The Hunger Project (THP) staff visits the village of Wabelizi in Malawi, near Nchalo Epicenter. The chair of Wabelizi Water Point Committee shares about the benefits the community experiences from a borehole they constructed in partnership with THP in 2006. More than 2,000 people access this clean water source, where they used to have to travel 20 km to reach an unclean water supply.
Women produce most of the developing world's food, yet receive virtually no support. This short video was used to open a session during the 2010 UN Economic and Social Commission Annual Ministerial Review as it reviewed progress on Millennium Development Goal 3: Empowering women and promoting gender equality.
Margarita Ruiz is State Coordinator of Chiapas for The Hunger Project-Mexico. Margarita Ruiz is State Coordinator for Chiapas for The Hunger Project-Mexico. This is an excerpt from her presentation at The Hunger Project's annual gala celebration on Saturday, October 24 in New York City. Read her full presentation.
The Hunger Project (THP) and Environmental Defense Fund created this film -- the story of a courageous low caste woman who leads her village to tackle climate change. The video is used by THP in training elected women to build the capacity of their villages to cope with the ravages of climate change.
Remarks by Janet Nkubana, 2008 Laureate for the Africa Prize for Leadership for the Sustainable End of Hunger at the Gala Award Ceremony in New York, New York on October 18, 2008. Janet Nkubana spent her childhood in a refugee camp in Uganda, where she became an expert basket weaver. After the devastating war and genocide, she returned to her native Rwanda, where she organized rural women into a basket weaving cooperative, Gahaya Links. Now, Gahaya Links is nearly 4,000 weavers strong, and the women in the cooperative are earning incomes and pulling themselves and their families out of crippling poverty.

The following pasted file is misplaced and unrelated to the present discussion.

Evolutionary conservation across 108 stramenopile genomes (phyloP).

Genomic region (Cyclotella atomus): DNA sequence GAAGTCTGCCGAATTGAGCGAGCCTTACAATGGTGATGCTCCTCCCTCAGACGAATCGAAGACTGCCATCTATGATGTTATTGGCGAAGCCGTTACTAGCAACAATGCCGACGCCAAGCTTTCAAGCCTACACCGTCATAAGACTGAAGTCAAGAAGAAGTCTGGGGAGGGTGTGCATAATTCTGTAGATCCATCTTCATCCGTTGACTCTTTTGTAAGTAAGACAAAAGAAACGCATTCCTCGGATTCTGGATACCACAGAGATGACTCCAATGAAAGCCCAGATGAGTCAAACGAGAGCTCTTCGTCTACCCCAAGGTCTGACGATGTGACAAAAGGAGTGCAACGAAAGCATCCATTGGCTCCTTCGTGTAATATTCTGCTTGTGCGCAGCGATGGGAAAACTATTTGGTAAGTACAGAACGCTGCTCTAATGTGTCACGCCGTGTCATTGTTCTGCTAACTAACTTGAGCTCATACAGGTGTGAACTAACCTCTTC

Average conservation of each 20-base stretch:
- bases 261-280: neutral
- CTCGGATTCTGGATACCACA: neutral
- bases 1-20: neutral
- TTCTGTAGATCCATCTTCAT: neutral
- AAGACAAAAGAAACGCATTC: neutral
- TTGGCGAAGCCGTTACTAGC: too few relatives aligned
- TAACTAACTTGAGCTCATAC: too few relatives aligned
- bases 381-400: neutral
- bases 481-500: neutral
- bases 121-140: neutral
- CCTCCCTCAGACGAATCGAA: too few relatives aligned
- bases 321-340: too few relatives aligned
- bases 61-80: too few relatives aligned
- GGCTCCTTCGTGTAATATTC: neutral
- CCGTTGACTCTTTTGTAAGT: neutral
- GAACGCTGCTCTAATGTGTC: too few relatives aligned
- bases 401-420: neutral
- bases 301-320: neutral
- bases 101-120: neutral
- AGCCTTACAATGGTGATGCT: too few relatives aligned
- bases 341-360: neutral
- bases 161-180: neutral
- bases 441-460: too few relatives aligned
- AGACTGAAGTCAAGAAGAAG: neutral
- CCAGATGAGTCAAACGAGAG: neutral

Remarks by Faiza Jama Mohamed, 2008 Laureate of the Africa Prize for Leadership for the Sustainable End of Hunger, at the Gala Award Ceremony on October 18, 2008 in New York, New York. Faiza is based in Nairobi, Kenya where she is the Director of the Africa Regional Office of Equality Now. She is a key organizer of Solidarity for African Women's Rights, a pan-African coalition of organizations that successfully campaigned for the adoption of, and is now campaigning for the implementation of, the African Union Protocol on the Rights of Women in Africa.
Remarks by Jill Lester, President and CEO of The Hunger Project, at the 2008 Africa Prize for Leadership for the Sustainable End of Hunger Gala Award Ceremony in New York, New York on October 18, 2008. The focus of the evening was on the role of civil society leadership in empowering women.
On October 18, Faiza Jama Mohamed and Janet Nkubana were named co-laureates of the 2008 Africa Prize for Leadership for the Sustainable End of Hunger, at a celebratory gala in New York City. These two civil society leaders were chosen as this year's laureates because of their extraordinary contribution to the empowerment of women in Africa.